Recovering What is Lost

tonypony

homertony

The songs of small birds fade away
into the bushes after sundown,
the air dry, sweet with goldenrod.
Beside the path, suddenly, bright asters
flare in the dusk. The aged voices
of a few crickets thread the silence.
It is a quiet I love, though my life
too often drives me through it deaf.
Busy with costs and losses, I waste
the time I have to be here—a time
blessed beyond my deserts, as I know,
if only I would keep aware. The leaves
rest in the air, perfectly still.
I would like them to rest in my mind
as still, as simply spaced. As I approach,
the sorrel filly looks up from her grazing,
poised there, light on the slope
as a young apple tree. A week ago
I took her away to sell, and failed
to get my price, and brought her home
again. Now in the quiet I stand
and look at her a long time, glad
to have recovered what is lost
in the exchange of something for money.
~Wendell Berry “The Sorrel Filly”

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Putting It Off

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Sitting in windows at night
black cats and their masters
look out on summer; the moon
feeds their yellow visions,
the opened windows cool them…

…One wants nothing to happen
forever, and thinks of those
who perhaps are ready to die,
except that it is summer
and they are putting it off.
~Robley Wilson from “In Summer, Nothing Happens”

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photo of supermoon by Harry Rodenberger

photo of supermoon by Harry Rodenberger

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hiding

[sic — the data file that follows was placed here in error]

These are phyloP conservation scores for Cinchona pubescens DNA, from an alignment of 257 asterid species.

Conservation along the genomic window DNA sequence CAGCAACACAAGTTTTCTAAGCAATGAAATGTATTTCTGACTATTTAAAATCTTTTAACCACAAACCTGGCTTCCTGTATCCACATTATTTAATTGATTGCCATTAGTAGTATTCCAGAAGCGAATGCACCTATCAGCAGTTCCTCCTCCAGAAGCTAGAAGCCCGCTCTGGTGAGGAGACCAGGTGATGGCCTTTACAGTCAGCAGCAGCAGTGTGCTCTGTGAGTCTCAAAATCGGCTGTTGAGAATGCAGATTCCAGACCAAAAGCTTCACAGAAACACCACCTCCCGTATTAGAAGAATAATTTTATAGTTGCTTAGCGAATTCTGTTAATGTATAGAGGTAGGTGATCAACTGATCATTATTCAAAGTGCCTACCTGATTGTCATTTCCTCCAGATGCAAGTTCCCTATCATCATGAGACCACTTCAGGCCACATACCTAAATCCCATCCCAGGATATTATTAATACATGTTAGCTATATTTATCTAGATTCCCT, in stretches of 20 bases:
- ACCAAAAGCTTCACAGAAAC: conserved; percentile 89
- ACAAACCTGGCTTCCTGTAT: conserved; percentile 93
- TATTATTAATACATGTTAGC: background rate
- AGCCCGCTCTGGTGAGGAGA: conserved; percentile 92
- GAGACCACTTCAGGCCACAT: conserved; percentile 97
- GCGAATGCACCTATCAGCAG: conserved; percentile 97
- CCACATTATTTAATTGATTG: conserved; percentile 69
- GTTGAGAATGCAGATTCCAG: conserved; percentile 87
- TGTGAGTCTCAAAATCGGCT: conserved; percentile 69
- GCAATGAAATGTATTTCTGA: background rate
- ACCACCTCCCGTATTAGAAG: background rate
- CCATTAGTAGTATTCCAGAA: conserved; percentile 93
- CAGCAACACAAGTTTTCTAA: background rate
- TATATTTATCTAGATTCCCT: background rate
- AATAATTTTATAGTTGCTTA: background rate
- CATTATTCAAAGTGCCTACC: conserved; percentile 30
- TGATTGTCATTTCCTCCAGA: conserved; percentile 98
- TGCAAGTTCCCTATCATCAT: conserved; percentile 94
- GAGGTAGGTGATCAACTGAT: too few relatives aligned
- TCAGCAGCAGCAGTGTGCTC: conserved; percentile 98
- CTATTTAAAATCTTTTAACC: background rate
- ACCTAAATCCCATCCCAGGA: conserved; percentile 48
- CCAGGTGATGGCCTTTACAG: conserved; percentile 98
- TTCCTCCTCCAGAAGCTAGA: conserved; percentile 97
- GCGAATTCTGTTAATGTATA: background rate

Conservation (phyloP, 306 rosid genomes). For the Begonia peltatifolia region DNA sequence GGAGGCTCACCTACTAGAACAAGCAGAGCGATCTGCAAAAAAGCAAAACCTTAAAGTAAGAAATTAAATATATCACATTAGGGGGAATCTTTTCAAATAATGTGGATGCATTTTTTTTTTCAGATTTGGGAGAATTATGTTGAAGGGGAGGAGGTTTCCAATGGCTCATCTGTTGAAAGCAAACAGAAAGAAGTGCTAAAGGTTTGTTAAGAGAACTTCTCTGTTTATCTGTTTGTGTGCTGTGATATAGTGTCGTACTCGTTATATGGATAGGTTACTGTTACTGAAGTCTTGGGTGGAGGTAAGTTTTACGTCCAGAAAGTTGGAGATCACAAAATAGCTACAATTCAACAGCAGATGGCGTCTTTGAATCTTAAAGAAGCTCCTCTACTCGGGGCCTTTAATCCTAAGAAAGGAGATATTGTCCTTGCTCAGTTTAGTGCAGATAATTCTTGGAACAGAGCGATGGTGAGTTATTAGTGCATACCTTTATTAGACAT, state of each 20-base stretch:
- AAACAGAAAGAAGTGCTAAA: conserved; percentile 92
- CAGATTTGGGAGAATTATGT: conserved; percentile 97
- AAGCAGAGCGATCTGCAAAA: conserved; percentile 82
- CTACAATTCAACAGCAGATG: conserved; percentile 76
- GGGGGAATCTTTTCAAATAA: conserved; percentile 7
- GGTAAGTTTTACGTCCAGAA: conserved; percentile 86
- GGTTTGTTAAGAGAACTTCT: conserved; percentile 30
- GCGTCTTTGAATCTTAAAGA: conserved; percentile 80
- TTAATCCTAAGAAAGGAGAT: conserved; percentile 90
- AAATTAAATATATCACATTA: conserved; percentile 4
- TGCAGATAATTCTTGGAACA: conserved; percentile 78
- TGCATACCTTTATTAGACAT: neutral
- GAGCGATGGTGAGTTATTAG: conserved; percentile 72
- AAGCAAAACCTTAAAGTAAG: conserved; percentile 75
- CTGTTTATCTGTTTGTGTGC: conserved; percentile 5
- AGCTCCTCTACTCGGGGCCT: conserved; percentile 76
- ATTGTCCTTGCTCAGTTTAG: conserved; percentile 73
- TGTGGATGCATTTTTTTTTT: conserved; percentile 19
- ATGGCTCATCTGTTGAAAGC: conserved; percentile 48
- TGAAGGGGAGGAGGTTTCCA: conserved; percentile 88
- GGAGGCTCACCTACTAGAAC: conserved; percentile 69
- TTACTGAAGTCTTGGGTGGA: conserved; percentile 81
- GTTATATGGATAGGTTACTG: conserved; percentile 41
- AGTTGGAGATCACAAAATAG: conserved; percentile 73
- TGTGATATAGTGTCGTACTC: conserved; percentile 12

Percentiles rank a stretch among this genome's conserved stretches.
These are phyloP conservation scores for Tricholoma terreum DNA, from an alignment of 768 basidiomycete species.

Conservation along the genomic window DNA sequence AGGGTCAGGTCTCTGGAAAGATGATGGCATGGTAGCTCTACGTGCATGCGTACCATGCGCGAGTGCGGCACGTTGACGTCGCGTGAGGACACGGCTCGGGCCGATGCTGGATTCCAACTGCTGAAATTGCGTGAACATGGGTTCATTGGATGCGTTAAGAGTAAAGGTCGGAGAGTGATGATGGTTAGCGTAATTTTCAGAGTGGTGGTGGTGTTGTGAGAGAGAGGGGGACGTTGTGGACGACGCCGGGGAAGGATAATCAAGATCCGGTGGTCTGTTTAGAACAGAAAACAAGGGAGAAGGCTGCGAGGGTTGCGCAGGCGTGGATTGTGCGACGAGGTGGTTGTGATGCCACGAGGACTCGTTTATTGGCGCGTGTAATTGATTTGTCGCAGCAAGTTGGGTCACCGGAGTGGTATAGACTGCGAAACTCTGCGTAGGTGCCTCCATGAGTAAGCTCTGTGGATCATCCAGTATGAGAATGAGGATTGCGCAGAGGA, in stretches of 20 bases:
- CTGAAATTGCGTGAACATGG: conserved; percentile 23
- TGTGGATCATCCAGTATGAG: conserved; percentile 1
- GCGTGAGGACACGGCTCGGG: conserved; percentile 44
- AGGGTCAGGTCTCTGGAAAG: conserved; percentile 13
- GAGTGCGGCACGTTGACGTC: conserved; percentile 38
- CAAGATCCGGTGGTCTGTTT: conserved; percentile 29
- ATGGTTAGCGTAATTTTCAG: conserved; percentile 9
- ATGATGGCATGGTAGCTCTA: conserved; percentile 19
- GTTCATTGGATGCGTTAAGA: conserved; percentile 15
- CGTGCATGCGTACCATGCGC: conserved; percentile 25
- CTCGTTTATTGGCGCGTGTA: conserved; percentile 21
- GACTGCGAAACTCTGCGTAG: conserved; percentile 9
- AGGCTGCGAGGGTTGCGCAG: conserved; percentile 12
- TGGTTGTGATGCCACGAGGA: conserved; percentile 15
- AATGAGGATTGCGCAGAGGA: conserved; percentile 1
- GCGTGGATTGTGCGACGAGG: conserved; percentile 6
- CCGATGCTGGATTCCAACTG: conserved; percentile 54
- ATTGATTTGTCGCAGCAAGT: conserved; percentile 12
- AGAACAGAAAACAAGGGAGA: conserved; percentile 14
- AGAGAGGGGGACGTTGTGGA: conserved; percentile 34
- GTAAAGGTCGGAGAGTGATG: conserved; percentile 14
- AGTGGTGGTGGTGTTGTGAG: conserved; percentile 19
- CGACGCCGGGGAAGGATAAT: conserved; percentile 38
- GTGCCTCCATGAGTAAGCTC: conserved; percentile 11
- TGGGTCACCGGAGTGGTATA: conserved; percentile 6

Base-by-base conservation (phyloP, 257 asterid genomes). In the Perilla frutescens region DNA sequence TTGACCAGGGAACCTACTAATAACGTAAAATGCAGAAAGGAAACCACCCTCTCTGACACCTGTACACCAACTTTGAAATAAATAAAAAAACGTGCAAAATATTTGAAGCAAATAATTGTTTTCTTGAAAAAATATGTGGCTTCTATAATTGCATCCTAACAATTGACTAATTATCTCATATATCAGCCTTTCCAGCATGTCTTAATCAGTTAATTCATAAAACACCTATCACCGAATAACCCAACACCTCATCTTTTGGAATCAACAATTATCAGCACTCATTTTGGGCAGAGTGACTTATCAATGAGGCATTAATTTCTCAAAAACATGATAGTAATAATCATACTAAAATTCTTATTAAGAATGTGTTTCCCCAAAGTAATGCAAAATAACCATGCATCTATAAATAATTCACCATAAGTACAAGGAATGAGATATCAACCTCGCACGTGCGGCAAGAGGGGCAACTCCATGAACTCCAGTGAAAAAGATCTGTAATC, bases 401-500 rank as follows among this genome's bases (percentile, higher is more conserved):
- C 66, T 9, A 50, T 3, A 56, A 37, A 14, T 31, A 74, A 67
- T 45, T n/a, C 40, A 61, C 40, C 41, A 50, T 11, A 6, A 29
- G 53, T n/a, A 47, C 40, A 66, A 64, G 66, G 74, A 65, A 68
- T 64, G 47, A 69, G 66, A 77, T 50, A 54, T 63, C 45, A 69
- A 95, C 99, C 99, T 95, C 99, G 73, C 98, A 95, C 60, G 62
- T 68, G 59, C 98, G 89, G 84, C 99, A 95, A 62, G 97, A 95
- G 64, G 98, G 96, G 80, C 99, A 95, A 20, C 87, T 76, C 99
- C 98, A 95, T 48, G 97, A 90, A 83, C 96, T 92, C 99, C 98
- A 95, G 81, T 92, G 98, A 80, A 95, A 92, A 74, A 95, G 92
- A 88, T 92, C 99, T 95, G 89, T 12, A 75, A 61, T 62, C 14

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Simple Beyond Communion

shadows

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Two whistles, one for each,
and familiar sounds draw close in darkness—
cadence of hoof on hardened bottomland,
twinned blowing of air through nostrils curious, flared.
They come deepened and muscular movements
conjured out of sleep: each small noise and scent
heavy with earth, simple beyond communion…

and in the night, their mares’ eyes shine, reflecting stars,
the entire, outer light of the world here.
~Jane Hirschfield from “After Work”

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leabubba

Why Bother?

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wallysolstice

For a bright and promising summer solstice morning:

Why do we bother with the rest of the day,
the swale of the afternoon,
the sudden dip into evening,

then night with his notorious perfumes,
his many-pointed stars?

…and if necessary, the windows—
trees fifty, a hundred years old
out there,
heavy clouds on the way
and the lawn steaming like a horse
in the early morning.
~Billy Collins from “Morning”

dawn7250

Surrender My Shadow


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It is so still now, I hear the horse
Clear his nostrils.
He has crept out of the green places behind me.
Patient and affectionate, he reads over my shoulder
These words I have written.
He has lived a long time, and he loves to pretend
No one can see him.
Last night I paused at the edge of darkness,
And slept with green dew, alone.
I have come a long way, to surrender my shadow
To the shadow of a horse.
~James Wright from “Sitting in a small screenhouse on a summer morning”

 

tonynose

Farm Rhythms and Seasons

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photo by Lea Gibson

When I pull open the barn doors,
every morning
and each evening,
as my grandfathers did
one hundred years ago,
seven rumbling voices
rise in greeting.
We exchange scents,
nuzzle each others’ ears.

I do my chores faithfully
as my grandfathers once did–
draw fresh water
into buckets,
wheel away
the pungent mess underfoot,
release an armful of summer
from the bale,
reach under heavy manes
to stroke silken necks.

I don’t depend
on our horses’ strength
and willingness to
don harness
to carry me to town
or move the logs
or till the soil
as my grandfathers did.

Instead,
these soft eyed souls,
born on this farm
two long decades ago,
are simply grateful
for my constancy
morning and night
to serve their needs
until the day comes
they need no more.

And I depend on them
to depend on me
to be there
to open the doors;
their low whispering welcome
gives voice
to the blessings of
living on a farm
ripe with rhythms and seasons,
as if today and tomorrow are
just like one hundred years ago.

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photo by Emily Dieleman